# How does the Hadamard gate work?

I'm learning about the Quantum Fourier Transform (QFT) and from what I can see the Hadamard gate equation doesn't make sense from what I have learnt so far. Here's a link to the resource (Example 2). I denote as applying Hadamard to the the nth Qubit.

I expect it to work in the following manner: $$|x_n\rangle = \alpha_n |0 \rangle + \beta_n |1 \rangle$$ $$|x_3x_2x_1\rangle \xrightarrow {H_1} |x_3x_2\rangle \frac{1}{\sqrt 2}\left[ \left( \alpha_1 + \beta_1 \right)|0\rangle + \left( \alpha_1 - \beta_1 \right)|1\rangle \right]$$ But in the equation provided by the cource, it's quite different. $$|x_3x_2x_1\rangle \xrightarrow {H_1} \vert x_3x_2\rangle \frac{1}{\sqrt{2}} \left[ \vert0\rangle + e^{\frac{2\pi i}{2}x_1} \vert1\rangle\right]$$

How does the first part equal the second? $$\left( \alpha_1 + \beta_1 \right)|0\rangle + \left( \alpha_1 - \beta_1 \right)|1\rangle = \vert0\rangle + e^{\frac{2\pi i}{2}x_1} \vert1\rangle$$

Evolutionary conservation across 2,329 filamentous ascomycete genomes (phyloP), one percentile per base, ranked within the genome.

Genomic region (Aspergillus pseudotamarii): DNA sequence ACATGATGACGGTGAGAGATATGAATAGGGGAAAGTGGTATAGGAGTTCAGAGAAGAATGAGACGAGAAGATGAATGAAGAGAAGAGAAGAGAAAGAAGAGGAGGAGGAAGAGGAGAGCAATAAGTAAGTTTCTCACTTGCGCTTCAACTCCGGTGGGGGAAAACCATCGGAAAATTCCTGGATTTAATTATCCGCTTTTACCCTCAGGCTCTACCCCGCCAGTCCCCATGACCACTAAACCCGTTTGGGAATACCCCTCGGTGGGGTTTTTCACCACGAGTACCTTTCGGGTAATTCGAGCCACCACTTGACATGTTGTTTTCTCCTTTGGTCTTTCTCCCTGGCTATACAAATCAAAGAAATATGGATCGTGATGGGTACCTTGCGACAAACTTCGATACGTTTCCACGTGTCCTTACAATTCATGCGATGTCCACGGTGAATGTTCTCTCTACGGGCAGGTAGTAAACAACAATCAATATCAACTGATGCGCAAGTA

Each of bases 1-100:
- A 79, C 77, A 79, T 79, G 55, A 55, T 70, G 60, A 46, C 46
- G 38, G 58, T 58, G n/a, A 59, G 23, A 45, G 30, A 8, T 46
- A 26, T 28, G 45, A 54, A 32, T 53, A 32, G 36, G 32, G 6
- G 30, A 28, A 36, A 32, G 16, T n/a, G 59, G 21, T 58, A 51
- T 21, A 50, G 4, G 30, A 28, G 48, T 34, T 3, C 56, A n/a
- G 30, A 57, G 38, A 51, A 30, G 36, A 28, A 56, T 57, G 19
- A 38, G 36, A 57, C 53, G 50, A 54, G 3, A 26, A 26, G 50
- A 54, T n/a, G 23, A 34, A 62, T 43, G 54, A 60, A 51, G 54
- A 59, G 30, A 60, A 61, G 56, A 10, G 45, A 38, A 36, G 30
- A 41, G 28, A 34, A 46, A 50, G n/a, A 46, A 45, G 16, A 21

• Check Example 1 in the same link you've provided. Jan 18, 2023 at 12:35

I think you're confusing two bits of notation. When they write down something like $$|x_3x_2x_1\rangle,$$ then, yes, this is describing a quantum state, but they are only thinking about the case where the $$x_i$$ take on binary values. Any other superposition is implicitly dealt with by the fact that quantum mechanics is linear (so if you know what happens to all binary strings, you know what happens to any superposition of those).
If you calculate your prediction, with for $$x_1=0$$ ($$\alpha_n=1,\beta_n=0$$) or $$x_1=1$$ ($$\alpha_n=0,\beta_n=1$$), you'll find that both of these coincide with the given formula.